This parable offers a lesson about looking for someone to love – finding someone who is rare like a bell cricket is difficult, and after a heart break even a rare woman will seem common.

Read “The Grasshopper and the Bell Cricket”

The Fence | Hamsad Rangkuti

It’s raining heavily in Sumatra and an old vagrant man is taking shelter under the eaves of a family’s house. The mother doesn’t like this. She’s worried the man will knock on their door. The father doesn’t mind; he would even let the man inside if he knocked. They debate the merits of building a fence to keep people away from the house.

This story can be interpreted as an allegory about society’s responsibility to less fortunate ones.

The Jewbird | Bernard Malamud

The Cohen’s lives change when a crow flies into their lower-middle class New York apartment seeking refuge from anti-Semitic birds. The Jewbird, Schwartz, wants to stay, but Mr. Cohen is against it.

This could be an allegory of Jewish self-hatred.

Read here

The Alligator War | Horacio Quiroga

A group of alligator’s is worried when a large boat comes by their home. It scares away all the fish. To preserve their food supply, they decide to build a dam to keep the boats away.

The Gentleman of the Jungle | Jomo Kenyatta

An elephant asks a man if he can put his trunk inside his hut to keep it out of the rain. The man agrees but soon the elephant pushes the man out completely. An argument ensues causing the king (the lion) to appoint a Commission of Enquiry into the matter.

This is an allegory for European colonialism in Africa.

Read here

The Star Beast | Nicholas Stuart Gray

There is a streak of light in the night sky and a loud noise is heard. Soon after, at a farm, a creature shows up, human-like, hurt and afraid. They help it, and it attracts a lot of attention from those nearby.

This parable shows that people are capable of being cruel, arrogant or stupid in their dealings with humans and animals.

Blemish | John Christopher

A young salesman goes to Swan Upping to sell TV’s. He is told that no one there uses technology of any kind. Meanwhile, the Galactic Ambassador is visiting earth to determine if they can be admitted as a member planet in the Galactic culture.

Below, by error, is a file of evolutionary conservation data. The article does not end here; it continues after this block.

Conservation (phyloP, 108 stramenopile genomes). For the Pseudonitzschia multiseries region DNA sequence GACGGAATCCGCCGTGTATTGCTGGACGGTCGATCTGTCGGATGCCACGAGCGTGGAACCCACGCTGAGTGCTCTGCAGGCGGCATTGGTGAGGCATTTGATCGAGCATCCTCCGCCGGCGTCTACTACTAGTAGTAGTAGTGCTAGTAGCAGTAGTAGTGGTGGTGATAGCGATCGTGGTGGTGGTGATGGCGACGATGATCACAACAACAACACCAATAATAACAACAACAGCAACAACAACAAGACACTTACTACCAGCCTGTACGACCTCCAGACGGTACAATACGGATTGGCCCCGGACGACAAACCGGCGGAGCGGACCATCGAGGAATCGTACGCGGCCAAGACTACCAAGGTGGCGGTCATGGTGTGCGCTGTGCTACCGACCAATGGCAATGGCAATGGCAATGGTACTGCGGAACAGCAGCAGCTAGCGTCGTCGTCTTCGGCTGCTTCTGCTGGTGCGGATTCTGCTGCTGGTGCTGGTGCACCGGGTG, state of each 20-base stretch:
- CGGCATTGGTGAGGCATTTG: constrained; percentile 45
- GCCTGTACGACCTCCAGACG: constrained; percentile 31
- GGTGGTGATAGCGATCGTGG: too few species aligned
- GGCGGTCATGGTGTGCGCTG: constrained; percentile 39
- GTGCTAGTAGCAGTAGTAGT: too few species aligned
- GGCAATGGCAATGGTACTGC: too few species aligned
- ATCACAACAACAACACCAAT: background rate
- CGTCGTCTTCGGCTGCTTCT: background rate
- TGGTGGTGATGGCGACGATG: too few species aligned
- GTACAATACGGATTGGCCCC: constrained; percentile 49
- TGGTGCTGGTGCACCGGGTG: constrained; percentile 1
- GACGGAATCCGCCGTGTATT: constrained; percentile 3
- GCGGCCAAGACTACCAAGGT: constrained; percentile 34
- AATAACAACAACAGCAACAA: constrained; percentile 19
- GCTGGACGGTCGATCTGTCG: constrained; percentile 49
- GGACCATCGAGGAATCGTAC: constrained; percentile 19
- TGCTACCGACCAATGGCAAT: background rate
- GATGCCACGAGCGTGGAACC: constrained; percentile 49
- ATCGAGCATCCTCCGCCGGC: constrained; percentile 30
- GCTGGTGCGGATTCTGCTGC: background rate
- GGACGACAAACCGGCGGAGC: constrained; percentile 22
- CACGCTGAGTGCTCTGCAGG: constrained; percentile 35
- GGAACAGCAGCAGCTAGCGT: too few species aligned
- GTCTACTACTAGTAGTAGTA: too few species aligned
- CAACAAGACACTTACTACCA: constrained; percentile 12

This parable shows that pride in technology isn’t everything and that simple values shouldn’t be ignored.

The Flying Machine | Ray Bradbury

In ancient China, Emperor Yuan is relaxing when a servant excitedly gives him the news that a man was seen flying with wings. The Emperor enjoys simple things, and this amazing development makes him think about his people’s safety and way of life.

This parable could illustrate resistance to change or a desire to hold on to power.

“The Flying Machine”

The Stones | Richard Shelton

The narrator likes to watch stones grow in the desert. Young stones move more and seek adventure; old stones are sedentary and suspicious of change.

This could be an allegory for the way the young and old view life, or how older people tend to be more conservative than younger people.

Read “The Stones”

Tiffany | Stacey Richter

The protagonist is told to divide or die, but she doesn’t want to—she wants to be intact and singular.

This story could be a parable about resisting peer pressure or being yourself.

Read “Tiffany” (Coarse language)

The Golden Kite, the Silver Wind | Ray Bradbury

A city, probably in ancient China, is surrounded by a wall shaped like an orange. The leader gets a message that the adjacent city, Kwan-Si, is going to build a wall shaped like a pig. Since a pig could eat an orange, the inhabitants are worried that their city will suffer and Kwan-Si will prosper. At the suggestion of his daughter, the leader consults with the city’s stonemasons and builders to come up with a plan.

This story can also be read as an allegory for the cold war.

Read here

Young Goodman Brown | Nathaniel Hawthorne

Goodman Brown has to go on a journey through the forest one night on an errand. The walk is unsettling, and he meets others from his town on the way.

This could be an allegory for loss of faith in God or humanity.

Read “Young Goodman Brown”

The Swimmer | John Cheever

While relaxing at a friend’s pool, an affluent man decides to make his way home by swimming the length of the pools in his neighborhood.

This could be an allegory for aging or the stages of the life cycle.

Read “The Swimmer”

Twilight | Wladyslaw Reymont

Sokol, an old horse, lies dying. He is neglected, aside from an occasional visit from the hunting-dogs. Sokol is miserable and afraid as he dies alone.

This could be an allegory for the plight of the Eastern European peasant.

Read “Twilight”

The Other Side of the Hedge | E. M. Forster

A man stops to rest on the side of the road. He is passed by some people, and also thinks of his brother whom he left behind. He notices a small opening in the hedge that lines the road. He pushes his way thru it.

This parable might be encouraging a more relaxed, altruistic, pastoral life over a modern, impersonal life centered around accomplishment.

Read “The Other Side of the Hedge”

See also: On Discovery (Women), The House Behind (Murder)


I will try to add more stories that could be helpful for teaching reading and reading comprehension to middle or high school students. Eventually, I hope these pages will become a teaching resource.